The Capitola City Council on Thursday released a bid to restore the new Rispin Mansion Park. For those of you who know Capitola, you’ve seen the Rispin Mansion on Wharf Road at the intersection of Clares Street. It’s just across the street from the new Capitola Library on the west bank of Sockle Creek.
You’ve probably walked past it many times and seen the aging plaster walls combined with barbed wire fences, but unsuccessfully to hide the overgrown vegetation, eucalyptus and gnarled native oaks, and The Great Gatsby era fountains the last remains. Go further and you’ll see Rispin Mansion itself, with its red shattered tile roof that looks like a mausoleum that no one particularly likes. The mansion grounds will be brought back to life by the end of 2022, including grand staircases and walkways, restored walls, sculpture gardens, native oak demonstration gardens, nature play areas, outdoor chessboard, amphitheater, monarch habitat, and many more parks facility.
The restoration of Rispin Mansion Park is designed to reflect the buildings and grounds that are part of Capitola City’s history. Reaching this point raises the question; is Rispin House’s curse finally lifted?
Many people who know the history of the Rispin Mansion believe it is cursed, causing trouble for all who try to own it. Rumor has it that the ghost lives in the mansion, so much so that it has been featured on the Ghost Hunter show. If you’re skeptical, consider this history.
Rispin Building was built in 1921 by Henry Allen Rispin. Two years ago, he bought Capitola from Katherine Cope Henderson, who inherited Capitola from her father, Frederick Hihn. Rispin did not build the mansion as a place to live, but as a showroom to attract potential investors to the Capitola site.
Shortly thereafter, Rispin was in financial trouble and abruptly disappeared from Capitola in 1929. The mansion was in foreclosure and was bought at auction by his business partner, Robert Hayes Smith. Rispin died penniless in 1947 and is believed to be buried in an unmarked grave.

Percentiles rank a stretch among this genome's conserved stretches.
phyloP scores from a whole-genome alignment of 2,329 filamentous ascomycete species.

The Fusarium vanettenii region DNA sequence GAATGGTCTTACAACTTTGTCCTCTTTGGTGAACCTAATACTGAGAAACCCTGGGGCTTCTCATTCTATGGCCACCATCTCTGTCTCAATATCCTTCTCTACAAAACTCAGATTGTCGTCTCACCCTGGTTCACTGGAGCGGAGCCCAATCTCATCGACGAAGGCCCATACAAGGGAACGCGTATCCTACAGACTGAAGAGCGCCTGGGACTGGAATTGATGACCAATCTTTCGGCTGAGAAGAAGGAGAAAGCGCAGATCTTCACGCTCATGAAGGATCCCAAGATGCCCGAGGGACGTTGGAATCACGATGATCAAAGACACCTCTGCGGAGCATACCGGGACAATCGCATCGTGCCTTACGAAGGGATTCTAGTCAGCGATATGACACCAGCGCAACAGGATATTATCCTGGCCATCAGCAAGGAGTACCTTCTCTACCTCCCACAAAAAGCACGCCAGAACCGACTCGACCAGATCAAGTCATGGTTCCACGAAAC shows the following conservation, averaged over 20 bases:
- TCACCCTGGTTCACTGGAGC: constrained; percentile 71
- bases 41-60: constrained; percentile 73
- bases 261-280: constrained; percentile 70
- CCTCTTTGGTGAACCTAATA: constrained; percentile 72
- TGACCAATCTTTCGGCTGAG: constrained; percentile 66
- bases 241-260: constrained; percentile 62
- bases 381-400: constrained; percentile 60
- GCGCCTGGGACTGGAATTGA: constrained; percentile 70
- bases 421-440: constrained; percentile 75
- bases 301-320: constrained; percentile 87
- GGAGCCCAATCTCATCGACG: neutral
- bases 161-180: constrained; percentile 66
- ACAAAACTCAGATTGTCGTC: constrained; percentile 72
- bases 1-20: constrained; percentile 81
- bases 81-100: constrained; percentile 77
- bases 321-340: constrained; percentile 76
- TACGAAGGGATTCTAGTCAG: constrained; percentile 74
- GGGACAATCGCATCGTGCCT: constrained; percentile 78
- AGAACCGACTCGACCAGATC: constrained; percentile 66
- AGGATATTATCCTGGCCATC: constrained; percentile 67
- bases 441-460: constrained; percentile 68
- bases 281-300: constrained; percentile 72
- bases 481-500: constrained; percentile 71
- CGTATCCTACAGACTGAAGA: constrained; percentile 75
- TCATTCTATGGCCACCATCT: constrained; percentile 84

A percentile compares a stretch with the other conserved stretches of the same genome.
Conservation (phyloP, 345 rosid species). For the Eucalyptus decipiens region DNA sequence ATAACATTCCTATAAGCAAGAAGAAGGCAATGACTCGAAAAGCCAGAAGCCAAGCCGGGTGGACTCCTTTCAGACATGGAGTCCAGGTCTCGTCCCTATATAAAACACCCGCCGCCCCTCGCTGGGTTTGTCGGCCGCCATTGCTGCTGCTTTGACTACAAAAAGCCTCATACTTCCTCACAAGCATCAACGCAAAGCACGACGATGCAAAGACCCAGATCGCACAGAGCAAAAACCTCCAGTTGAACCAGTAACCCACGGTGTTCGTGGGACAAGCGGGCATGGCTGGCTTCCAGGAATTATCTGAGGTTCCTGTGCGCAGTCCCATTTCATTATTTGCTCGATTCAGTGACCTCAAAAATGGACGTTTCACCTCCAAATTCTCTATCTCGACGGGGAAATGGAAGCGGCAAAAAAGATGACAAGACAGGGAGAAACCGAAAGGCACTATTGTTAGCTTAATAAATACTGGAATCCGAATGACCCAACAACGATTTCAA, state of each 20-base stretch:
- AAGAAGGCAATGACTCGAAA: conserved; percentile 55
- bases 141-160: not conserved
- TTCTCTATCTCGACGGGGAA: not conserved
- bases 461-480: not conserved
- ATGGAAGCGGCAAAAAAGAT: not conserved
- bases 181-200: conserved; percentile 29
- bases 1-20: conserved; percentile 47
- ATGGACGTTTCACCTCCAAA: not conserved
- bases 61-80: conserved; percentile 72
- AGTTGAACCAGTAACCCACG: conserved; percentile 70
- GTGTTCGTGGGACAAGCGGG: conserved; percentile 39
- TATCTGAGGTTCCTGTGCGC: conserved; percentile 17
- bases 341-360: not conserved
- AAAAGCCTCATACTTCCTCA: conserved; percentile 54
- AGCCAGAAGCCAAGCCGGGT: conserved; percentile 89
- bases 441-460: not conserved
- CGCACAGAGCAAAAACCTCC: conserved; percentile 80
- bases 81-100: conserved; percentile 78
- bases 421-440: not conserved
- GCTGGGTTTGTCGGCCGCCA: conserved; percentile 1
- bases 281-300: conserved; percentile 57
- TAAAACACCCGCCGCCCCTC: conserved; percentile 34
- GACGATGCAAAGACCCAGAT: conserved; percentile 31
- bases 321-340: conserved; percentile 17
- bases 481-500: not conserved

Smith owned the property for many years, although he never lived there either. He himself went bankrupt and in 1940 had to sell the property to the sacrificer of St. Joseph. The mansion has been a monastery for many years, but even the nuns could not overcome the curse. They left the mansion in 1959.
In the decades since, the mansion has been abandoned and neglected. In 1985, the city of Capitola swooped in and bought the mansion and grounds for $1.35 million, about what a tiny Capitola house would cost today. Capitola used the property for SWAT team practice and listed it on the National Register of Historic Places in 1991.
However, the city was running out of money, so the mansion continued to deteriorate and be plagued by vandalism and graffiti. Stories of ghosts, underpasses, and secret, easy-to-talk rooms began to circulate. The latter two have been verified, but ghosts still have stories.
Capitola needed something to do with the Rispin Tower, and began approaching investors to build a boutique hotel on the site, just like Rispin himself. Almost immediately, the city was sued by a local civil protection group, concerned about the monarch butterfly’s sensitive habitat and traffic. The lawsuit was settled in 2004, resulting in conservation easements and public access easements still in place.
However, plans for a boutique hotel continue. In 2009, Capitola approved a 55-year lease to a group of developers to transform the mansion and grounds into a 25-room boutique hotel with wedding facilities. An ambitious plan was soon thwarted by more lawsuits to protect the easement, further delaying the project. The developer lost the case in court, but went ahead with construction of the hotel. In 2010, on the cusp of starting construction, a fire broke out in the mansion that destroyed much of the interior.
The developer was forced to abandon the boutique hotel and the city government terminated the lease agreement. Capitola City Council struggled for two years to figure out what to do with the Rispin Building. There is even the idea of tearing down the mansion. But the demolition cost as much as trying to preserve it, and it’s still on the National Register of Historic Places. As a result, the city spent $649,000 on structural repairs and buried the mansion in 2012. Today it sits there, time frozen.
After that tormented history, Rispin Mansion Park is finally reviving this year. So, does this mean that the curse of Rispin House has finally been lifted? hope so. However, keep in mind that only the venue is being refurbished. The mansion still exists, and Capitola currently has no funding or plans for the monumental project. There is more to be done, and more obstacles to overcome.
By the way, I keep calling this Rispin Mansion Park. However, it was recently revealed that since Rispin’s pact has a racial pact, it should not be named after him. The Capitola City Council decided last year that the property currently has no official name. So you can call it whatever you want. Perhaps, the curse still exists.
Sam Storey is the mayor of Capitola.